April 10, 2010

Language Arts for Little Ones

Yes, I've been away from The ChatterBee for a long time - nearly six months, actually! That's a long story I'll maybe share another time. But, suffice it to say I'm back now - and I intend to keep it that way! :^)

One of my struggles over the past few months was finding time to juggle everything I want to do with my days and - unfortunately - one of the main casualties was making contributions here (and even on my regular, personal blog, for that matter). But I began to grab that bull by the horns at the end of March and am making progress with getting more balance. (Now, never mind that I'm writing this at 10:15 PM; at least it's not midnight, and at least I'm writing!)

Though I've been away from here, I've certainly not abandoned All About Spelling. In fact, I recently hosted a table at our local curriculum fair and happily promoted AAS to most of the many visitors who stopped by. And my girls - who are now almost eight and almost nine (How on earth did that happen?!) - continue to make steady progress with the program. We're near the end of Step 14 in Level 2 now, and I continue to believe that an effective tagline for AAS could be, "Real spelling mastery...without tears!"

But today I've been thinking of my preschoolers - my two little daycare girls, Anna and Nell. Each is three years old (though Nell is - as she'd be sure to point out if she were here - "almost four, Miss Tina!"). I do preschool activities with them most days, and - quite by accident - I earlier this year hit upon a technique that has very simply but quite effectively helped them practice letter recognition.

Anna and Nell are not my children, but they kind of function as younger siblings because they're here a lot. And, as such, they've soaked in some basic academics earlier than is normal (or necessary) just by being exposed to our homeschool. So they both recognized many of the capital letters way back in September - before Anna had even turned three - without any formal instruction (by me or their parents).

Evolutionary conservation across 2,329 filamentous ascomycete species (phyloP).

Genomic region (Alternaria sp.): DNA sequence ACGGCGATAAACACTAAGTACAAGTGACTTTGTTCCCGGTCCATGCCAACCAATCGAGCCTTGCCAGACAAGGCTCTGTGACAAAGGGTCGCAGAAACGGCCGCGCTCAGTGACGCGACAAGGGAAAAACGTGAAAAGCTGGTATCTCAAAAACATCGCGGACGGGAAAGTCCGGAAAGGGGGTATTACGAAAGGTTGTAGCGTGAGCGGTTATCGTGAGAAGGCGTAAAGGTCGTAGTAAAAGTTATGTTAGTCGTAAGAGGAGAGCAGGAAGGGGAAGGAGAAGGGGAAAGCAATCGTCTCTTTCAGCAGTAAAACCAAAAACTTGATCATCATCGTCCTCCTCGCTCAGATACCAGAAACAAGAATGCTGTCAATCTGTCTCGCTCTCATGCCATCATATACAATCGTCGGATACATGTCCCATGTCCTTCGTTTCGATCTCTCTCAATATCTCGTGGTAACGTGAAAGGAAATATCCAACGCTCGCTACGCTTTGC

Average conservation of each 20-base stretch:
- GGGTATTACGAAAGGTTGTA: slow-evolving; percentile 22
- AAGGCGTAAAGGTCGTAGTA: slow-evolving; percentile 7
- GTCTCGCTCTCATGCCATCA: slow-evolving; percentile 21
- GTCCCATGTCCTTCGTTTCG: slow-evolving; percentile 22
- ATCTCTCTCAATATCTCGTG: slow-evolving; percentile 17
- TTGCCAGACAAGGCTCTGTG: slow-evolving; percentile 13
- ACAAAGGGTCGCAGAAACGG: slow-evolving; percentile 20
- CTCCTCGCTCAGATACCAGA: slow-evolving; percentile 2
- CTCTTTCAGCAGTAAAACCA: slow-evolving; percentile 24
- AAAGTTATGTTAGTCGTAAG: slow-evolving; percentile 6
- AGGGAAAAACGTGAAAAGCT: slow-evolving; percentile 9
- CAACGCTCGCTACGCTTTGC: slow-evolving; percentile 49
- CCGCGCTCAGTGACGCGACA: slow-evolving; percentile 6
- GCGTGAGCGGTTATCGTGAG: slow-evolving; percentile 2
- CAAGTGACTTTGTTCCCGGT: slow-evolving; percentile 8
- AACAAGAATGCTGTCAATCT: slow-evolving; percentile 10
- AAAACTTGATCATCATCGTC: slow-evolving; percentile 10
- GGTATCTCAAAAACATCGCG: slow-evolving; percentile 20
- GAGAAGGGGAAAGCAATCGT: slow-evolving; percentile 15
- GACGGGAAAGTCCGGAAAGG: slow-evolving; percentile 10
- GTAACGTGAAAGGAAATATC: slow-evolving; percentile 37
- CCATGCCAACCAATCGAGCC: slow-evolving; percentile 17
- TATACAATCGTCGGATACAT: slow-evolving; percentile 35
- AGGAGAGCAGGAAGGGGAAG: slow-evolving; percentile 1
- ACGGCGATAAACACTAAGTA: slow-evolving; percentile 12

So one day - just for fun - I spelled out a word related to that week's unit study on our white board, set out the corresponding magnetic letters, and had the girls take turns matching them to the written letters. We went in order from left to right, of course, and named each letter as we went.

It was a very simple exercise that I didn't intend to do on a regular basis...but the girls took to it so well that they soon expected a new word each day! In fact, they now delight in trying to figure out - based on our circle time story - what the word of the day might be.

We graduated from capitals in January because I knew they'd mastered identification of pretty much every one. Now I use all lowercase letters when I write single words or phrases, and even include extra letters to see if I can "trick them" (and we often count both the letters in our words and the extras to sneak in a little math while we're at it!).

I sometimes put up mechanically-correct sentences as well. In those cases, I point out (in a most casual, "painless" way) two of the most basic grammatical elements they'll eventually need to know for real: always capitalize the first word of a sentence, and always include the appropriate end mark. I'm hoping they'll "absorb" those rules as they have so many other things...and "just know" what to do when the time comes in elementary school.

Of course, not every three-year old is ready for this kind of activity. In fact, many three-year olds don't yet show genuine interest in letters as individual "pieces" of language - and I think that's perfectly okay. I remain a firm believer in not pushing a child beyond his level of interest or ability, especially in the preschool years. Indeed, most three-year olds (and many four- and five-year olds) derive their chief language joys from simply exploring their ever-increasing oral vocabularies and being read to...often and extensively. And that's as it should be.

However, at some point every preschooler will begin to notice that words are made of letters and will begin to ask for letter names and sounds. At that point, this activity that Nell and Anna continue to enjoy might make your little ones smile, too. :^)


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